Bash Tip - Beware of spaces

Everyone knows that filenames and variables can contain spaces, but when it comes to writing a shell script most of the shell developers seem eager to forget that fact and write scripts that do not safely handle filenames containing spaces.

I can't count the numbers of time I saw people makeing the following mistake when writing their scripts:

fred$ find ./documents -name \*.txt | xargs grep "^Section"

In this example, if the command find returns 3 files a.txt, b b.txt c.txt, grep will search in 4 files: The file a.txt, b, b.txt and c.txt, and will return an error on 2 files that do not exist.

To make that command handle the files containing spaces correctly write it as follows:

fred$ find ./documents -name \*.txt -print0 | grep -0 "^Section"

If you don't want to use the xargs, the following command will also work. (The + option is only on Linux)

fred$ find ./documents -name \*.txt -exec grep "Section" {} +

When you are using a variable or passing it to a function put that variable between quotes.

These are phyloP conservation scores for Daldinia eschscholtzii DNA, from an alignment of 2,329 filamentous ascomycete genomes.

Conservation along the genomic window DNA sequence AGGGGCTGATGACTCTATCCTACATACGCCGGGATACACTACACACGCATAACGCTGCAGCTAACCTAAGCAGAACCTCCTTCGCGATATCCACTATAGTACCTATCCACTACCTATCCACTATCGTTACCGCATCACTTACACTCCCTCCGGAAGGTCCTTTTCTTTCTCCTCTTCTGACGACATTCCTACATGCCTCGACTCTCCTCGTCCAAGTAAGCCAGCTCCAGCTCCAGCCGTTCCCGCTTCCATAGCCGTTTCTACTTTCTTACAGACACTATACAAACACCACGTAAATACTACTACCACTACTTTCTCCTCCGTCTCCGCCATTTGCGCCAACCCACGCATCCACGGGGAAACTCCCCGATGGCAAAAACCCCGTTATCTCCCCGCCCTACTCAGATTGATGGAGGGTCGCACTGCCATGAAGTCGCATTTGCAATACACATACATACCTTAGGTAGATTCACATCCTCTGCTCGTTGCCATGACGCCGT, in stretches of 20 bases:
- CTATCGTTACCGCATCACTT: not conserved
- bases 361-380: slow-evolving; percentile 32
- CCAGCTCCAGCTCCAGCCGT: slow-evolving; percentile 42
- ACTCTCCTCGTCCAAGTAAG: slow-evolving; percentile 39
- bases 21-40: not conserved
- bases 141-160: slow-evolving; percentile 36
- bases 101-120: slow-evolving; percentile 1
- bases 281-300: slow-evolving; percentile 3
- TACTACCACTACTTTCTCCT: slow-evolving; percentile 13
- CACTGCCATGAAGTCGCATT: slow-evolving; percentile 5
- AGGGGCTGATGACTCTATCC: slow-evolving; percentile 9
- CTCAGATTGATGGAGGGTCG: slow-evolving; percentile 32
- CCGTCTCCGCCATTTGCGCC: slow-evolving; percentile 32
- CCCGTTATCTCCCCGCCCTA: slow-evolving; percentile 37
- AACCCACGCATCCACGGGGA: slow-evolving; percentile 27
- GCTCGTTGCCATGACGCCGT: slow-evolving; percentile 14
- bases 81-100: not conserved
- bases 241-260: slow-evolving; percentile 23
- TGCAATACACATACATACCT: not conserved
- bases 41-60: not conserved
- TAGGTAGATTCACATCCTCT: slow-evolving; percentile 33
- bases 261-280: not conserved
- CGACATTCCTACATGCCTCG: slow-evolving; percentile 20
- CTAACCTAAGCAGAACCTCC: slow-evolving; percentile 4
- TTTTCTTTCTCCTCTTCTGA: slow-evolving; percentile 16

if [ $filename = "foo bar" ];      # Fail
if [ "$filename" = "foo bar" ];    # Good

example() {
  echo "$1"
  echo "$2"
}
$ a="a"
$ b="b b"
$ example $a $b
a
b
$ example "$a" "$b"
a
b b

Always use the positional parameters between quotes. "$@" is equivalent to "$1" "$2"

print_args() {
  for i in $@; do
    echo "$i"
  done
}
# This will print
print_args "hello" "the world"
hello
the
world

print_args() {
  for i in "$@"; do
    echo "$i"
  done
}
# This will print
print_args "hello" "the world"
hello
the world

For more information see on Positional Parameters.


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